The triple point is the unique physical property of a substance at which it co-exists in all three states of matter i.e. solid, liquid, and gas simultaneously at a particular temperature and pressure. For example, the triple point of water happens to be at 0.01°C and 0.00604 atm (4.59 mm of Hg).
According to the Gibbs phase rule, a three-phase situation in a one-component system has no degrees of freedom. i.e. it is invariant. As the triple point occurs at a specific temperature and pressure, any change in either variable will cause the disappearance of any of the three forms of state.
For most substances, the triple point has a pressure requirement of less than 1 atm, such substances then have a liquid-vapor transition at 1 atm (normal boiling point). However, if this triple point has a pressure above 1 atm, the substance surpasses directly from solid to vapor at 1 atm.
Every pure substance has its specific properties. Their physical form, identity, and properties can easily be understood by their particular phase diagrams.
Triple points are easily reproducible and very specific. This makes them suitable standards for temperature scales because the already used standards/references are not so easily reproducible and specific.
Triple Point of Water
The triple point of water occurs at the temperature at which all three states of water coexist i.e. ice, liquid water, and vapors. The triple point of water is important because it is sometimes taken as the standard reference point for defining the Kelvin temperature scale.
The triple point of water occurs at 273.16 °K which is, therefore, read 0.01 on a centigrade scale.
Pressure is also a sensitive factor in triple points. For the above reading to be exact and reproducible, a pressure of 0.00604 atm or 0.61 kPa is required.
Phase Diagram of Water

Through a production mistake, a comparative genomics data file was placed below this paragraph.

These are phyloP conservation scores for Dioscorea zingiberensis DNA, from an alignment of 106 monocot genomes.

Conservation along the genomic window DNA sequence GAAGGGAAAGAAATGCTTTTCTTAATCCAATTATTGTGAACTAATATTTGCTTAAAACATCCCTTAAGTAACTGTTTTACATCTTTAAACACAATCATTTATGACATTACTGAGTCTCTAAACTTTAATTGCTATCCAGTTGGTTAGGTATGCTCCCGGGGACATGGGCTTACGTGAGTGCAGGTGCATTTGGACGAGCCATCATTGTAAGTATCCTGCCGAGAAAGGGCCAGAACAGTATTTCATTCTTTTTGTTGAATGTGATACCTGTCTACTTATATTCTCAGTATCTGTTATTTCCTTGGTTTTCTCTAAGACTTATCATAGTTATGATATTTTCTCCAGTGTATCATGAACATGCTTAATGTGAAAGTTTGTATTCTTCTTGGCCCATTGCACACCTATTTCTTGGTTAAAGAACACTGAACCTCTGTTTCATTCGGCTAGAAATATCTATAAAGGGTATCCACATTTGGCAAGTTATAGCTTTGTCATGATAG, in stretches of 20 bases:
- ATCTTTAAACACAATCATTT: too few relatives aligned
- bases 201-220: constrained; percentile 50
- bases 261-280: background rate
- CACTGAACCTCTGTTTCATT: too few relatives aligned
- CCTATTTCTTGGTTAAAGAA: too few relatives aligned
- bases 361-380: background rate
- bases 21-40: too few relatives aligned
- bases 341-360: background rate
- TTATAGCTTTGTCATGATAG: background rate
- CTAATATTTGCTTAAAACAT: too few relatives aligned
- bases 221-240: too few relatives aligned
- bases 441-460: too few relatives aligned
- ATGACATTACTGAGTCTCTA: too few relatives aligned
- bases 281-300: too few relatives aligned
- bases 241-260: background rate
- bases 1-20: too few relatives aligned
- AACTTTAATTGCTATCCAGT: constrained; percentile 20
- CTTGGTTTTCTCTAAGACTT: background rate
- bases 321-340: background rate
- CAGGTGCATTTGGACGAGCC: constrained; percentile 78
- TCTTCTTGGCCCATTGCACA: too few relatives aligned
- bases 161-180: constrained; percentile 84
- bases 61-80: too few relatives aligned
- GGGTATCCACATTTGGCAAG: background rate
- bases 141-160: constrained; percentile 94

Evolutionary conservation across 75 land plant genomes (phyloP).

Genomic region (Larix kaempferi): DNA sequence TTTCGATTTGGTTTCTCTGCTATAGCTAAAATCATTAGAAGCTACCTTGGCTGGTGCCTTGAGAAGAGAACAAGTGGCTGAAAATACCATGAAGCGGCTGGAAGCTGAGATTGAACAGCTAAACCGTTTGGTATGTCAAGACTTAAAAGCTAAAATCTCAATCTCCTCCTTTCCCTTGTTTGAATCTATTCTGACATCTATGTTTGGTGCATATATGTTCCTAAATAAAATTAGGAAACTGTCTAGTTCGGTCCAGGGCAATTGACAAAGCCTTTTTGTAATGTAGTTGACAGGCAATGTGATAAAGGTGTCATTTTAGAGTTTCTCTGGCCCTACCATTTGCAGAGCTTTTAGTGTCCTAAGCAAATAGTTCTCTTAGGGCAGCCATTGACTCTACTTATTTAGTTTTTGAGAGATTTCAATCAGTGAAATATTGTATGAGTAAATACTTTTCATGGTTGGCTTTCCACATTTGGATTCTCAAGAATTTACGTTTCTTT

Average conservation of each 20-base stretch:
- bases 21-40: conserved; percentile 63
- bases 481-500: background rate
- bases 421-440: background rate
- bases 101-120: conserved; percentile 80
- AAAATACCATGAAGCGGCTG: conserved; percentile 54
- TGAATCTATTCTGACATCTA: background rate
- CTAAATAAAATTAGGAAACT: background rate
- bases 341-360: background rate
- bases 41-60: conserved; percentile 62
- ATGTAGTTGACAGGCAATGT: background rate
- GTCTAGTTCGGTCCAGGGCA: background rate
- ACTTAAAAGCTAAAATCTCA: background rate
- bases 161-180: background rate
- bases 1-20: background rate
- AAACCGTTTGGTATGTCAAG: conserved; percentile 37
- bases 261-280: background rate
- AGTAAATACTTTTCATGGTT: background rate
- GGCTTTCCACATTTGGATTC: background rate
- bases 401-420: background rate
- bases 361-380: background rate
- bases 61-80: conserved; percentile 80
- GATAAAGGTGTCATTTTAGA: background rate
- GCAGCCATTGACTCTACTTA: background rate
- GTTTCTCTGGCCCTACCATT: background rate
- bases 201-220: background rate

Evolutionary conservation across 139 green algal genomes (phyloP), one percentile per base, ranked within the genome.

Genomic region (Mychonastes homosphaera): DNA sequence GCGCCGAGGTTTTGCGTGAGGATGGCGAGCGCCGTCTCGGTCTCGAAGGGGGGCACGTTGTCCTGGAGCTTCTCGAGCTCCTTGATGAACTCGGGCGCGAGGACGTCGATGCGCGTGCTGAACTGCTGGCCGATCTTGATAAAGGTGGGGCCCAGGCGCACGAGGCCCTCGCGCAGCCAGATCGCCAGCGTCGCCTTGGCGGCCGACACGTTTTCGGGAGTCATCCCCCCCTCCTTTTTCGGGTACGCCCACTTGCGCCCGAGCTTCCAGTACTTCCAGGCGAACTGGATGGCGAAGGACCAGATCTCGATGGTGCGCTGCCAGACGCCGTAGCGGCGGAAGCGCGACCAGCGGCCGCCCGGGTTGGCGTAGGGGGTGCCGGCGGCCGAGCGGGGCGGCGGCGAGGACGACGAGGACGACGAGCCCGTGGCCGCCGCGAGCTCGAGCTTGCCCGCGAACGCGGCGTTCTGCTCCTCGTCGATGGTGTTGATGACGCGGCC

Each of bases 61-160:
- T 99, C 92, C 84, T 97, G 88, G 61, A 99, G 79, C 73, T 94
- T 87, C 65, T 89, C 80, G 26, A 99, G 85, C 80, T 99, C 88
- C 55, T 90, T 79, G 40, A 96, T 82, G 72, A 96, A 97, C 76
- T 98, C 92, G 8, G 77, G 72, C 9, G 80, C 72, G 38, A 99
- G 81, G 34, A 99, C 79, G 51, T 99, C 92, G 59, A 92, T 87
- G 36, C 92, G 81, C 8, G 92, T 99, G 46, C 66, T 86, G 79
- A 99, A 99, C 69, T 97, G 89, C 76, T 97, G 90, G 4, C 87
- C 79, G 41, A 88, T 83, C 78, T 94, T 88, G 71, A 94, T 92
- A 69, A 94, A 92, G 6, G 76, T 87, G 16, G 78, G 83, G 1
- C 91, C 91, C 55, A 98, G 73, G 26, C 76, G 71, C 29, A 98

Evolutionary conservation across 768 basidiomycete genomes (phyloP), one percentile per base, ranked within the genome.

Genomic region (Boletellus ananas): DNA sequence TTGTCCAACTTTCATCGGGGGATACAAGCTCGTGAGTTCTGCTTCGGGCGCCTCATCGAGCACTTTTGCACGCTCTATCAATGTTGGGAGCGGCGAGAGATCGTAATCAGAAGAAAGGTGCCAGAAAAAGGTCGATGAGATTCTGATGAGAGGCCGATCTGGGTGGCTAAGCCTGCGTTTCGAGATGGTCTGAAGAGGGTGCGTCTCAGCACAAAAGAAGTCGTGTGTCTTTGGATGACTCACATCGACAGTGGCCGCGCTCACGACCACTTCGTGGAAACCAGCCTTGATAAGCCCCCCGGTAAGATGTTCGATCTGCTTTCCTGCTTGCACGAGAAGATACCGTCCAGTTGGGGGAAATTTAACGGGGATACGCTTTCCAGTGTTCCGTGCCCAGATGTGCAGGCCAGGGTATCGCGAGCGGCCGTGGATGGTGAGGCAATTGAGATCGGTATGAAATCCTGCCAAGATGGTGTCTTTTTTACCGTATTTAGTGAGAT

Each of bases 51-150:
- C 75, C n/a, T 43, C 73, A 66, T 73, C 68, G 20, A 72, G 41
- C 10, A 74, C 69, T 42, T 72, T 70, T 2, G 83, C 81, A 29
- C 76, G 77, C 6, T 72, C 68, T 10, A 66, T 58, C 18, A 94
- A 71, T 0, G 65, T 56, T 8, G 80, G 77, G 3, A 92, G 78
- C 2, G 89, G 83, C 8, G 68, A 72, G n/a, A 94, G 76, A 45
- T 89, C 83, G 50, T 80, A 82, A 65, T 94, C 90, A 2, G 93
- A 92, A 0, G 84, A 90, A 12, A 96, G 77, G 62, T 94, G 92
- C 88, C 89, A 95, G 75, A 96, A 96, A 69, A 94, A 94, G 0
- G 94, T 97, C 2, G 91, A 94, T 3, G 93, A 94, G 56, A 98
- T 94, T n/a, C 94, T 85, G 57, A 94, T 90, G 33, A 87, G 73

The phase diagram of water is a pressure-temperature diagram that represents all physical states of water, including water, steam, and ice, under different conditions. It represents the phase changes along the solid-liquid-gas curves. The complete diagram is given below;
Triple Point of Carbon Dioxide
The triple point of carbon dioxide occurs at -56.4 °C and 5.1 atm. Just like other triple points, it is easily reproducible and sophisticated. However, just like others, it only exists under these specific conditions.
A common assumption is that CO2 will sublime rather than melt. If solid CO2 kept at 1 atm pressure is warmed slowly, its vapor pressure rises along the solid-gas curve, until it reaches atmospheric pressure at -78.5 °C. Above this temperature, solid CO2 will no longer be stable at 1 atm pressure and will turn into gas, thus sublimation occurs.
Above 5.1 atm pressure, CO2 exhibits melting and vaporization behaviors like water and other substances. By going horizontal as shown in the phase diagram below, at around 6 atm pressure, the intersection at the solid-liquid line is the melting point of the solid CO2, and the intersection at the liquid-gas line is the boiling point of liquid CO2.
Phase Diagram of CO2